Complexity is uncertainty. Not because you (subjectively) don’t know the answer but because the answer (objectively) hasn’t emerged yet.
When faced by complexity should we stop trying and wait for whatever happens to surprise us? I’d argue no, because we can work with the inherent potential of uncertainty to discover options for re-invention and innovation. Genuine progress comes from embracing complexity.
Cynefin is a sense-making framework guiding leadership decision-making in conditions of uncertainty. It helps define the type of situations leaders face and directs the most contextually-relevant approaches to addressing them. One of the key decisions is whether the answer to your problem is unknown because you haven’t found the right expert, or whether there is no answer because it hasn’t been discovered, yet. The later represents a huge opportunity.
Faced by the unknown - what next with the economy, how to improve our working culture, what will customers want next - leaders can be tempted to see the challenges as knowable; assuming someone can deal with them. Unsurprisingly an expert can usually be found (at great cost), but at best they’ll be a waste of money; at worst they’ll exacerbate the situation by trying to impose an inauthentic certainty and wasting the opportunity for fresh discovery.
The trick for leaders is knowing whether you’re merely facing a ’known unknown’ (something you know you don’t know, but know someone who does) or an ‘unknown unknown’, which require unconventional approaches. A simple rule of thumb to distinguish between the two is whether competing hypotheses exist about what is going on here and what’s causing it - rather than just how best to solve it. If it’s the former then it’s complex and no guru will solve it.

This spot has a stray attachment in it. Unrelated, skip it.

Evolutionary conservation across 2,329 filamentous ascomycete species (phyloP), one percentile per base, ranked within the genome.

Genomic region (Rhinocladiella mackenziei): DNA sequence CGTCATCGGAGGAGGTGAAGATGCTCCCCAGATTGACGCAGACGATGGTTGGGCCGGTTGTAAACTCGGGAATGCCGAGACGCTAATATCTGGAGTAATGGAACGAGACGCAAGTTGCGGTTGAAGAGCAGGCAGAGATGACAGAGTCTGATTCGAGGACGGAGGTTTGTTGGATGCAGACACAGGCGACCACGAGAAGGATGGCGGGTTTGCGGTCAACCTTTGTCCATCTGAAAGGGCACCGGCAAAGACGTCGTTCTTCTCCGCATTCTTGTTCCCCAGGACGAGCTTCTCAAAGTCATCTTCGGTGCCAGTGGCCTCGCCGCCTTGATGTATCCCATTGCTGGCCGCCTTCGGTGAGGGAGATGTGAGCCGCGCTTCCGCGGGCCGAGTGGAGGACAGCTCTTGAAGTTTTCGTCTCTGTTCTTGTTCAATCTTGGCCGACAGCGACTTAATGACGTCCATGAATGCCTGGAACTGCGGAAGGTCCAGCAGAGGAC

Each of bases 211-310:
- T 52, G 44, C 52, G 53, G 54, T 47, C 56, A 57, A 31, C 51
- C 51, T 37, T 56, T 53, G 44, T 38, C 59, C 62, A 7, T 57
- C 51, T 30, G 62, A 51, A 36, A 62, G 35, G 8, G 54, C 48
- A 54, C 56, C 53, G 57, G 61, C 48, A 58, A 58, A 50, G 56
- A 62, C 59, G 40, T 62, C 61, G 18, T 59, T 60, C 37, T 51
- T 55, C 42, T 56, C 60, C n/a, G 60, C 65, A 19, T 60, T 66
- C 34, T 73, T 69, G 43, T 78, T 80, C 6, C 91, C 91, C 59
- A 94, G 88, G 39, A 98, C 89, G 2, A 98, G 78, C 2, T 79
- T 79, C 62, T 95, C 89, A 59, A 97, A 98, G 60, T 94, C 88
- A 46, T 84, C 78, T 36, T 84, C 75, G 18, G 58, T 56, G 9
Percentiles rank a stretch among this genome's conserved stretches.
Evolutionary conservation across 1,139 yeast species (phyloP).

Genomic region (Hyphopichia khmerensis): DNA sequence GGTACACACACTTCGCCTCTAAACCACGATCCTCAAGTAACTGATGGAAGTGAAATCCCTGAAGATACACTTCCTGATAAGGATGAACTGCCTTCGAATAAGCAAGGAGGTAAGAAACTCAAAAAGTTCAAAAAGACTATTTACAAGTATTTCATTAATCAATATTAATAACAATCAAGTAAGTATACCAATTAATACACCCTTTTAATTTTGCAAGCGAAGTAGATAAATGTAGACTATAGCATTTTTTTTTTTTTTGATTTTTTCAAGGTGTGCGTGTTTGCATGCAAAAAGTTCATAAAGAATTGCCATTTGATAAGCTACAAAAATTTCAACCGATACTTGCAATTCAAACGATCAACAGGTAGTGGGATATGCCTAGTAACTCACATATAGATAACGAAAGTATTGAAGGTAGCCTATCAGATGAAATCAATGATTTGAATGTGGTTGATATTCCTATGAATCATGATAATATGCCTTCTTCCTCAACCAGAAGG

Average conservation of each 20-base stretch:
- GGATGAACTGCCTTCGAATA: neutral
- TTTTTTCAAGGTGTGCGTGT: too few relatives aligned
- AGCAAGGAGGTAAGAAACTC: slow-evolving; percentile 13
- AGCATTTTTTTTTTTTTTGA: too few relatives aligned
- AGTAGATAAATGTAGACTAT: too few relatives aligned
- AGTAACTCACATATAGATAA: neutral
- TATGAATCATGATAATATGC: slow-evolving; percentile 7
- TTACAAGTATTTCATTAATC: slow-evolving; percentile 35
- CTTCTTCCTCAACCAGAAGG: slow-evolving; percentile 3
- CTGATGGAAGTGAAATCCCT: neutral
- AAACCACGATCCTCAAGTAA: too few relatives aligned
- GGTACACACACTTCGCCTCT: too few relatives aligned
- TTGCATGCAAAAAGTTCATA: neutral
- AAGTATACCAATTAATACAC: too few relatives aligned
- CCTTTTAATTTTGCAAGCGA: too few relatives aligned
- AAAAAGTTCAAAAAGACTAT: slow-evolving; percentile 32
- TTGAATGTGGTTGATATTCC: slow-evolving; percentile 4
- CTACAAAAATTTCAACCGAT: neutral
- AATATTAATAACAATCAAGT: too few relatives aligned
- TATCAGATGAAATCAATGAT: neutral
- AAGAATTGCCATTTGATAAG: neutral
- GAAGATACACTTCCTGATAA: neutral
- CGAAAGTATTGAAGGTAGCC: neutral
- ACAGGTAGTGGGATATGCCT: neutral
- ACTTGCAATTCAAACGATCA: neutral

Unfortunately, deeply tangled situations are exactly the ones leaders seek to avoid at all costs. Many prefer to be decisive and wrong (this is the expert, he’ll solve it!) rather than indecisive and right (the answer is unknown, we need to experiment and see what we can learn).
However, leaders can choose to pro-actively embrace complexity supported by a sound scientific basis - using nature’s very own system of evolution that seeks variation and evidence-base selection (the alternative is creationism!). The second very short video on this page is the best introduction out there to the different approaches leaders can adopt and is well worth two and a half minutes of your life.
Tomorrow’s blog will provide examples of how embracing complexity in this way has been put into practice with exceptional benefit.
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